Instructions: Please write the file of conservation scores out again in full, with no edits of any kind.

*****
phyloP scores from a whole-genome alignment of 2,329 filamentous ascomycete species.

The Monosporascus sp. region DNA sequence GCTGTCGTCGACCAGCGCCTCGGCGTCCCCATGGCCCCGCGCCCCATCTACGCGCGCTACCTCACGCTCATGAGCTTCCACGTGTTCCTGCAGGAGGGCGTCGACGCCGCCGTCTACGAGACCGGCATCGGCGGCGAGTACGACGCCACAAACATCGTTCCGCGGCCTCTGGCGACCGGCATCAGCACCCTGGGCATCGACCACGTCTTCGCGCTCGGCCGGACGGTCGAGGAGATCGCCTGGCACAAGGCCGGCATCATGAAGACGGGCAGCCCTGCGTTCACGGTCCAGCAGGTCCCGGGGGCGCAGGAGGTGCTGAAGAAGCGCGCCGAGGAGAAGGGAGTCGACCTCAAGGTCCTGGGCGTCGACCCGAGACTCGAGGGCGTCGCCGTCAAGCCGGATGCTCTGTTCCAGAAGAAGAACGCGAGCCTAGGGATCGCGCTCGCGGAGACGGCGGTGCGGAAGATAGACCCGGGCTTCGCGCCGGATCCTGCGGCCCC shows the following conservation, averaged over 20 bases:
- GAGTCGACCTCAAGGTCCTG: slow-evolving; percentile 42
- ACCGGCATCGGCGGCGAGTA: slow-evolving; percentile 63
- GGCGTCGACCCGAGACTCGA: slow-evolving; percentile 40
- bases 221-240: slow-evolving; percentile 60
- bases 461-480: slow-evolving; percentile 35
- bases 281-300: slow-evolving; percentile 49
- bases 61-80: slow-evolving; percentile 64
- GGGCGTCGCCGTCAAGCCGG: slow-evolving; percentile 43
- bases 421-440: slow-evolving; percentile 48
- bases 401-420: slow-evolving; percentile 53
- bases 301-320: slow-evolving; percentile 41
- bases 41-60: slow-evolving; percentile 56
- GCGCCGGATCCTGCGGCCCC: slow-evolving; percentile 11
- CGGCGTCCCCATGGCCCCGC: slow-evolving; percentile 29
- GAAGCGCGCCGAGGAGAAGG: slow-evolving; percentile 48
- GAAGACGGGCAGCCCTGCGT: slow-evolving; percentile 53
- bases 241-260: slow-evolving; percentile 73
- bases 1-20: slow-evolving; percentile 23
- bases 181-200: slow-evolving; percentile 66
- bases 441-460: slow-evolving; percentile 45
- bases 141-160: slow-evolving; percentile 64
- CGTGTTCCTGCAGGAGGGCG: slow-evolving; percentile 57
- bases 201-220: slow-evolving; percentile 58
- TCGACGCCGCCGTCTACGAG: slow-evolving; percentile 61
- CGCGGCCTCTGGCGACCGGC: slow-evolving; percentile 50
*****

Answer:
phyloP scores from a whole-genome alignment of 2,329 filamentous ascomycete species.

The Monosporascus sp. region DNA sequence GCTGTCGTCGACCAGCGCCTCGGCGTCCCCATGGCCCCGCGCCCCATCTACGCGCGCTACCTCACGCTCATGAGCTTCCACGTGTTCCTGCAGGAGGGCGTCGACGCCGCCGTCTACGAGACCGGCATCGGCGGCGAGTACGACGCCACAAACATCGTTCCGCGGCCTCTGGCGACCGGCATCAGCACCCTGGGCATCGACCACGTCTTCGCGCTCGGCCGGACGGTCGAGGAGATCGCCTGGCACAAGGCCGGCATCATGAAGACGGGCAGCCCTGCGTTCACGGTCCAGCAGGTCCCGGGGGCGCAGGAGGTGCTGAAGAAGCGCGCCGAGGAGAAGGGAGTCGACCTCAAGGTCCTGGGCGTCGACCCGAGACTCGAGGGCGTCGCCGTCAAGCCGGATGCTCTGTTCCAGAAGAAGAACGCGAGCCTAGGGATCGCGCTCGCGGAGACGGCGGTGCGGAAGATAGACCCGGGCTTCGCGCCGGATCCTGCGGCCCC shows the following conservation, averaged over 20 bases:
- GAGTCGACCTCAAGGTCCTG: slow-evolving; percentile 42
- ACCGGCATCGGCGGCGAGTA: slow-evolving; percentile 63
- GGCGTCGACCCGAGACTCGA: slow-evolving; percentile 40
- bases 221-240: slow-evolving; percentile 60
- bases 461-480: slow-evolving; percentile 35
- bases 281-300: slow-evolving; percentile 49
- bases 61-80: slow-evolving; percentile 64
- GGGCGTCGCCGTCAAGCCGG: slow-evolving; percentile 43
- bases 421-440: slow-evolving; percentile 48
- bases 401-420: slow-evolving; percentile 53
- bases 301-320: slow-evolving; percentile 41
- bases 41-60: slow-evolving; percentile 56
- GCGCCGGATCCTGCGGCCCC: slow-evolving; percentile 11
- CGGCGTCCCCATGGCCCCGC: slow-evolving; percentile 29
- GAAGCGCGCCGAGGAGAAGG: slow-evolving; percentile 48
- GAAGACGGGCAGCCCTGCGT: slow-evolving; percentile 53
- bases 241-260: slow-evolving; percentile 73
- bases 1-20: slow-evolving; percentile 23
- bases 181-200: slow-evolving; percentile 66
- bases 441-460: slow-evolving; percentile 45
- bases 141-160: slow-evolving; percentile 64
- CGTGTTCCTGCAGGAGGGCG: slow-evolving; percentile 57
- bases 201-220: slow-evolving; percentile 58
- TCGACGCCGCCGTCTACGAG: slow-evolving; percentile 61
- CGCGGCCTCTGGCGACCGGC: slow-evolving; percentile 50